Wednesday, July 4, 2007

Chek Jawa Recce @ 040707

A beautiful sunrise at Changi while Yikang and I left for Ubin.

Near the entrance of Jetty, we were enthrilled to see four of such Oriental Pied Hornbill (Anthracoceros albirostris).

And after a streneous and panting cycling for 20 mins, we finally made it to Chek Jawa. First stop is to check the coral rubble out and see if there's any changes.

The sponges seem to be coming back, more and more. Yay.

Look what's on YK's hand, a biscuit seastar. Let's hope the knobbly seastar will make a quick comeback.

The tubeworms are aplenty, Dr Dan :-)

Did not take many photos because it is a working trip. Checked out the cyanobacteria, they are still there. Yes, Ria, the oval thingy in between are mussels... thus the carpet of mussels like those found near Commando Jetty.

I wonder how come why they are still there? Do we have a lot of rain or freshwater input nowadays? Salinity checked today was around 27 plus. Hmmm...

This looks like the rare seagrass, Halophila beccarii, and also not. Can someone help me?

Update: Yes! Thks Ria for the confirmation and other info in the comments section :)

And that's a return ride back mainland after a hard day's work. Thanks to Yikang especially for his help. Appreciate it a lot!!! And also Choon Beng and other Nparks people.


Ria Tan said...

Wow, wish I was there with you. Alas, today was somewhere else. Too many shores too few low tides :-)

Yes, that seagrass is beccarri. You can tell because it appears in a rosette of five leaves, and the leaves are small and long and narrow. And often have a barred pattern that makes Siti want to call them 'Tiger seagrass'.

When I was last at CJ on 16 June, the Tiger seagrass was doing very well and covering large areas near the Ribbon seagrass, Cymodocea rotundata (which wasn't doing well at all).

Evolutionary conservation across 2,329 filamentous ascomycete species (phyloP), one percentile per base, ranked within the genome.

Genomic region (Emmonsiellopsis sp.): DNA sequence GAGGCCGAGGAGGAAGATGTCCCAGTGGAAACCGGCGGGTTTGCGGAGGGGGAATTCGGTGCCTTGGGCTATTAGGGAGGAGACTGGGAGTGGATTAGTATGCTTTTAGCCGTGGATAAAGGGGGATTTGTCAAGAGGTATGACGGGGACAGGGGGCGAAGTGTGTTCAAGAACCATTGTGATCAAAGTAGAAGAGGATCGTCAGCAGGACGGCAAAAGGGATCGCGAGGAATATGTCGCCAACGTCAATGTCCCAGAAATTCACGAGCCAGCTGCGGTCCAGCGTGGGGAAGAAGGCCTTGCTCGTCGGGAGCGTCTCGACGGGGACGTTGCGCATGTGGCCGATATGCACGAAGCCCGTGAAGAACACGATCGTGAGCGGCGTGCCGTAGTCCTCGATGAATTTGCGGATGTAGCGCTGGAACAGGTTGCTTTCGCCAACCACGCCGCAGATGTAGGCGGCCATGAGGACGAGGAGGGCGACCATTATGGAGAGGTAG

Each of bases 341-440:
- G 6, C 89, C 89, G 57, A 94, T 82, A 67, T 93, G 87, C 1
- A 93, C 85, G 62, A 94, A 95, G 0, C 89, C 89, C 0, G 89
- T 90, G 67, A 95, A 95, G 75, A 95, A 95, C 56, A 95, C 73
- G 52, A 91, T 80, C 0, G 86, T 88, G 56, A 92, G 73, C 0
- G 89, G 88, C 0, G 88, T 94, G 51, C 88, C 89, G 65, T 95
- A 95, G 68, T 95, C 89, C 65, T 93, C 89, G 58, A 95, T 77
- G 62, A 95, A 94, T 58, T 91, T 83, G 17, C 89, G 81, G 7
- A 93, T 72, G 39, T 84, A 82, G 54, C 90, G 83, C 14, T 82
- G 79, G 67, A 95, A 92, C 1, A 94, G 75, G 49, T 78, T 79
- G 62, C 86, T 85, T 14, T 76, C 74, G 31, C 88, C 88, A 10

Siti has some interesting information on Tiger seagrass. It appears that this seagrass LIKES freshwater input! You might want to ask her for more details? Btw, we are trying to confirm sighting of this rare seagrass at Buloh.

Re the bed of tiny mussels, I'm not sure if the Changi ones are still there too. Another case of too few of us, too many places, too few low tides.

Dr Dan will probably know what's going on. My layman's guess is that these little guys tolerate freshwater and when the other marine life got wiped out, they settled in quickly and are now hanging on. The way they blanket the surface probably means very little of anything else can colonise the area for a while.

Dr Dan I'm sure will have wiser words on this and about intertidal succession etc.

Thanks for sharing the trip!

Kok Sheng said...

Thank you Ria for sharing your insights!

Glad to see beccarri for the first time too.


sits said...

Ria and I are trying to popularize the common name "Tiger seagrass" because its more fun than Beccari's Seagrass because not many of us know Odoardo Beccari whose name it takes after. But everyone knows what a tiger is and what it looks like and it has bands the same way H. beccarii has bands.

I'll post more details on H. beccarii on the teamseagrass blog soon...-ish.

Kok Sheng said...

Thanks Siti!

Tiger seagrass is indeed a nice call to these cute seagrass.